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  • image/svg+xml art designer at PLoS, modified by Wikipedia users Nina, Beao, JakobVoss, and AnonMoos Open Access logo, converted into svg, designed by PLoS. This version with transparent background. http://commons.wikimedia.org/wiki/File:Open_Access_logo_PLoS_white.svg art designer at PLoS, modified by Wikipedia users Nina, Beao, JakobVoss, and AnonMoos http://www.plos.org/
    Authors: Atakan, Kuvvet; Bazin, Pierre-Louis; Bozzoli, Sabrina; Freda, Carmela; +8 Authors

    EPOS – the European Plate Observing System – is the ESFRI infrastructure serving the need of the solid Earth science community at large. The EPOS mission is to create a single sustainable, and distributed infrastructure that integrates the diverse European Research Infrastructures for solid Earth science under a common framework. Thematic Core Services (TCS) and Integrated Core Services (Central Hub, ICS-C and Distributed, ICS-D) are key elements, together with NRIs (National Research Infrastructures), in the EPOS architecture. Following the preparatory phase, EPOS has initiated formal steps to adopt an ERIC legal framework (European Research Infrastructure Consortium). The statutory seat of EPOS will be in Rome, Italy, while the ICS-C will be jointly operated by France, UK and Denmark. The TCS planned so far cover: seismology, near-fault observatories, GNSS data and products, volcano observations, satellite data, geomagnetic observations, anthropogenic hazards, geological information modelling, multiscale laboratories and geo-energy test beds for low carbon energy. In the ERIC process, EPOS and all its services must achieve sustainability from a legal, governance, financial, and technical point of view, as well as full harmonization with national infrastructure roadmaps. As EPOS is a distributed infrastructure, the TCSs have to be linked to the future EPOS ERIC from legal and governance perspectives. For this purpose the TCSs have started to organize themselves as consortia and negotiate agreements to define the roles of the different actors in the consortium as well as their commitment to contribute to the EPOS activities. The link to the EPOS ERIC shall be made by service agreements of dedicated Service Providers. A common EPOS data policy has also been developed, based on the general principles of Open Access and paying careful attention to licensing issues, quality control, and intellectual property rights, which shall apply to the data, data products, software and services (DDSS) accessible through EPOS. From a financial standpoint, EPOS elaborated common guidelines for all institutions providing services, and selected a costing model and funding approach which foresees a mixed support of the services via national contributions and ERIC membership fees. In the EPOS multi-disciplinary environment, harmonization and integration are required at different levels and with a variety of different stakeholders; to this purpose, a Service Coordination Board (SCB) and technical Harmonization Groups (HGs) were established to develop the EPOS metadata standards with the EPOS Integrated Central Services, and to harmonize data and product standards with other projects at European and international level, including e.g. ENVRI+, EUDAT and EarthCube (US). Geophysical Research Abstracts, 19 ISSN:1607-7962 ISSN:1029-7006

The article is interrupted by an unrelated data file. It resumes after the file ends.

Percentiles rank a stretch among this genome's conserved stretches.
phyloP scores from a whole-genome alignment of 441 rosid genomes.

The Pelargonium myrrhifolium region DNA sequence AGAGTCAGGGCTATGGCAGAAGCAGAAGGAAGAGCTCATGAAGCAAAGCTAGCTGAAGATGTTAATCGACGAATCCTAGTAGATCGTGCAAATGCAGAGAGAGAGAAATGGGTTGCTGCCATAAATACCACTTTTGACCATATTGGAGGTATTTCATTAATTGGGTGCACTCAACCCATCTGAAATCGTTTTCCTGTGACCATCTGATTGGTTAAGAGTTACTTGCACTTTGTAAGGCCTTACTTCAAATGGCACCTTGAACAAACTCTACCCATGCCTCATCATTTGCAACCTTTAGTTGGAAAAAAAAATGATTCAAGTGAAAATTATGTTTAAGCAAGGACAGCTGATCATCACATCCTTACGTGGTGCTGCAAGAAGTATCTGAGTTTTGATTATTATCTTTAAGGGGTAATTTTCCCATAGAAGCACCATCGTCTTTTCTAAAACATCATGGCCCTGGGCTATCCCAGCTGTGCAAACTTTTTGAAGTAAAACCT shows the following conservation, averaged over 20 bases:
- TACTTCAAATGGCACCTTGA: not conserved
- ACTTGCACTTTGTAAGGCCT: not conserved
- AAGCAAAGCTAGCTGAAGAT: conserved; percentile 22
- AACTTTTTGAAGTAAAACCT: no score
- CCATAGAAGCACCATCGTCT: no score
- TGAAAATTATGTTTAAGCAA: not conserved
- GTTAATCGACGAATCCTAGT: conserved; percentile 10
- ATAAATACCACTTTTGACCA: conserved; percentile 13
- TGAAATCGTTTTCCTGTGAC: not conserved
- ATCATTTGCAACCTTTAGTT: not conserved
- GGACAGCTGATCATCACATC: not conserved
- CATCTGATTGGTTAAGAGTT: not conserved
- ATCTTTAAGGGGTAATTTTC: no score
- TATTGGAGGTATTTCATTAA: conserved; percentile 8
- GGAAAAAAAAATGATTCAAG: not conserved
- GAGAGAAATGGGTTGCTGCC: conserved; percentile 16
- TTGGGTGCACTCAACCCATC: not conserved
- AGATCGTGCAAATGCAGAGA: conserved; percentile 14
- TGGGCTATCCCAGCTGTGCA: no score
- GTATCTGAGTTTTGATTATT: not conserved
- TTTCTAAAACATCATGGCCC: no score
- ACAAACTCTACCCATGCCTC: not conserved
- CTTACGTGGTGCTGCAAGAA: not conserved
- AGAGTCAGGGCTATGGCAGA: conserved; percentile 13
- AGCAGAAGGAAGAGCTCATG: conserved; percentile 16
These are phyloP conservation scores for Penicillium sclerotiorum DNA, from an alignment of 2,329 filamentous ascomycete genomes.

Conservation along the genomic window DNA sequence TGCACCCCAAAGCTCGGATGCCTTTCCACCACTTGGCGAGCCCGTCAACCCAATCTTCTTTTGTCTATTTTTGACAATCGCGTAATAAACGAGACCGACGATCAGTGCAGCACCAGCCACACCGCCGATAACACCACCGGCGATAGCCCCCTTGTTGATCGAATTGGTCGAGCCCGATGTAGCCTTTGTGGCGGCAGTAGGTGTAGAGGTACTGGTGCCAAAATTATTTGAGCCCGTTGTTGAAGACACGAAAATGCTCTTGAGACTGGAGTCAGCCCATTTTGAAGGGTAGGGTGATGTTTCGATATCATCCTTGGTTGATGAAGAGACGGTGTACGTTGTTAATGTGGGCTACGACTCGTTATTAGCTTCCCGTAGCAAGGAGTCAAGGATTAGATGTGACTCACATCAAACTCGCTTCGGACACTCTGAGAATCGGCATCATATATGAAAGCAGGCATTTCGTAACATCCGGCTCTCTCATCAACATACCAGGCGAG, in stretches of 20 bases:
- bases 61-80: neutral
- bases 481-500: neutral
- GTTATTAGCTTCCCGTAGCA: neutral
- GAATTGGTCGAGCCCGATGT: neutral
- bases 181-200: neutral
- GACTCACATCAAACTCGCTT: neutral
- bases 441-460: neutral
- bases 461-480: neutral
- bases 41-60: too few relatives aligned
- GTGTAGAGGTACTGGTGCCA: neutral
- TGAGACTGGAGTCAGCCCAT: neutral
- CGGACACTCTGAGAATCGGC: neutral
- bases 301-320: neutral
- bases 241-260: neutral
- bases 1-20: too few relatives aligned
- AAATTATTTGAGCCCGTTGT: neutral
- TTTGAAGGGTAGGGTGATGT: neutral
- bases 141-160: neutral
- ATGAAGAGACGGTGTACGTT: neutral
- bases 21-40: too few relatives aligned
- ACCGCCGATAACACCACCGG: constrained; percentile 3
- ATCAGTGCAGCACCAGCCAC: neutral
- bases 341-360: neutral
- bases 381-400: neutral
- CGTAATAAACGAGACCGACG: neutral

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    image/svg+xml art designer at PLoS, modified by Wikipedia users Nina, Beao, JakobVoss, and AnonMoos Open Access logo, converted into svg, designed by PLoS. This version with transparent background. http://commons.wikimedia.org/wiki/File:Open_Access_logo_PLoS_white.svg art designer at PLoS, modified by Wikipedia users Nina, Beao, JakobVoss, and AnonMoos http://www.plos.org/
    Research Collection
    Conference object . 2017
    License: CC BY
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    ETH Zürich Research Collection
    Article . Conference object . 2017
    License: CC BY
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      image/svg+xml art designer at PLoS, modified by Wikipedia users Nina, Beao, JakobVoss, and AnonMoos Open Access logo, converted into svg, designed by PLoS. This version with transparent background. http://commons.wikimedia.org/wiki/File:Open_Access_logo_PLoS_white.svg art designer at PLoS, modified by Wikipedia users Nina, Beao, JakobVoss, and AnonMoos http://www.plos.org/
      Research Collection
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      ETH Zürich Research Collection
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  • Authors: F. Casu1; M. Bonano1; 2; R. Castaldo1; +11 Authors